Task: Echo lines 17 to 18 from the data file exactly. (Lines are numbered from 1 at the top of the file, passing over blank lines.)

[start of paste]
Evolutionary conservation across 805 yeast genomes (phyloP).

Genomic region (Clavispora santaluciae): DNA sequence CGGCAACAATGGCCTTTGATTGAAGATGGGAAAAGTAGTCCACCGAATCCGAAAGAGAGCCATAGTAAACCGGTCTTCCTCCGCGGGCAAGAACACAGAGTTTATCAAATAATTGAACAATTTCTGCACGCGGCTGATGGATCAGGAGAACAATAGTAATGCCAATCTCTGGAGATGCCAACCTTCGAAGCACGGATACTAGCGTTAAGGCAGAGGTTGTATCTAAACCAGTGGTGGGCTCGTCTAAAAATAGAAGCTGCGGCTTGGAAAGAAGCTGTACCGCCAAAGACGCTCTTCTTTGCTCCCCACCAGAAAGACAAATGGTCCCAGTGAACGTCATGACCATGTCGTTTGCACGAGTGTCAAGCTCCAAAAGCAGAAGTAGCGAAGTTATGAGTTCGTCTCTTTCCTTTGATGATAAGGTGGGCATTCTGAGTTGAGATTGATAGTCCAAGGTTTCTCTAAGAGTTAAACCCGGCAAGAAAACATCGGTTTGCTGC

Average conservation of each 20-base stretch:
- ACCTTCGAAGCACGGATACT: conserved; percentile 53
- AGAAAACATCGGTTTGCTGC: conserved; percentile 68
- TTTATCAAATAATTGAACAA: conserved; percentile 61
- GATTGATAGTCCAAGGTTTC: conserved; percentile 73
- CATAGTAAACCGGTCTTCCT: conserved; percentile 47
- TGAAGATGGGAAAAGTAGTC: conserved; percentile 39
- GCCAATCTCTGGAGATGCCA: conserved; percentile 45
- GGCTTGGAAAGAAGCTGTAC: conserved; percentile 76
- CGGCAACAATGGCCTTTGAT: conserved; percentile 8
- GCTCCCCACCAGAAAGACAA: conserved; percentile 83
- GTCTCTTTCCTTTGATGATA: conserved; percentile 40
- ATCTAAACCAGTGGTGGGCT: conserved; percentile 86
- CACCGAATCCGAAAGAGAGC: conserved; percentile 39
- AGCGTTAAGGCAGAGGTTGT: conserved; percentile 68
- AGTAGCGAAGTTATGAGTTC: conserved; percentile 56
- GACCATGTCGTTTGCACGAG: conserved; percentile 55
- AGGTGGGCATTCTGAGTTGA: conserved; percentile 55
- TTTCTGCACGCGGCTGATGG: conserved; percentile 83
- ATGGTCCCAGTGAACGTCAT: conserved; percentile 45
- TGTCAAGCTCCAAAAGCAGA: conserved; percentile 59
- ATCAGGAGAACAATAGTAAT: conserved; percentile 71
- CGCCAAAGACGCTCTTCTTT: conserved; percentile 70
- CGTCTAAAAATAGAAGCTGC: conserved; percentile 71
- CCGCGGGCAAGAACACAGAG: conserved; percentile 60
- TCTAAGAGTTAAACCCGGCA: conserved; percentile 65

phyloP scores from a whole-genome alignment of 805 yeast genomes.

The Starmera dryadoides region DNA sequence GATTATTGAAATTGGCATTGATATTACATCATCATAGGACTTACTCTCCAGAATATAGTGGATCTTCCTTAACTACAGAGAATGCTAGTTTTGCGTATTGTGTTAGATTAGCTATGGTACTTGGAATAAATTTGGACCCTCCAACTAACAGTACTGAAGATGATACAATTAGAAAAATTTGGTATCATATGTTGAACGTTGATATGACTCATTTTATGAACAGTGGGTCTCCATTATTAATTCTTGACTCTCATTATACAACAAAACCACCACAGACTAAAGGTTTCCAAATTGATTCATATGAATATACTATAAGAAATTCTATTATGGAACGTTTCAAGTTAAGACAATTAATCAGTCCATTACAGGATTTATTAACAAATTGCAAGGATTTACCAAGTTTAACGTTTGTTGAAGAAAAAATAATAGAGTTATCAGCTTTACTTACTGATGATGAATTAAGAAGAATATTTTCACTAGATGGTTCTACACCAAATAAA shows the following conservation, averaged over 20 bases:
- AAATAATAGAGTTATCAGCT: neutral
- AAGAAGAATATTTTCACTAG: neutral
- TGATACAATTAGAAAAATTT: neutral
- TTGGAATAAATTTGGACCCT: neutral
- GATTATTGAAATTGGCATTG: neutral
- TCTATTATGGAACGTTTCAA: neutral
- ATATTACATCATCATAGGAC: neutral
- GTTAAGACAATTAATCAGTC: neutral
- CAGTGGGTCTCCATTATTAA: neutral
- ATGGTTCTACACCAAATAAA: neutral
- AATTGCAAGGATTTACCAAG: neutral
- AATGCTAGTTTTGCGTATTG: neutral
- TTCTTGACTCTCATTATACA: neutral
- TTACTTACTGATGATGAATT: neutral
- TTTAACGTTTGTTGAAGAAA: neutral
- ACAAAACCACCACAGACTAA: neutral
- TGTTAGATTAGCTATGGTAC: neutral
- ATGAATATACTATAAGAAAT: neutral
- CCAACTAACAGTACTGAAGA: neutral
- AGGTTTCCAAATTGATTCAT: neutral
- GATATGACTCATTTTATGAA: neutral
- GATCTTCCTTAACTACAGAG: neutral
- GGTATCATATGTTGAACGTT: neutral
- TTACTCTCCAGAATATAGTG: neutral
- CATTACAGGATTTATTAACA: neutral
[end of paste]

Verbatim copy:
- AGCGTTAAGGCAGAGGTTGT: conserved; percentile 68
- AGTAGCGAAGTTATGAGTTC: conserved; percentile 56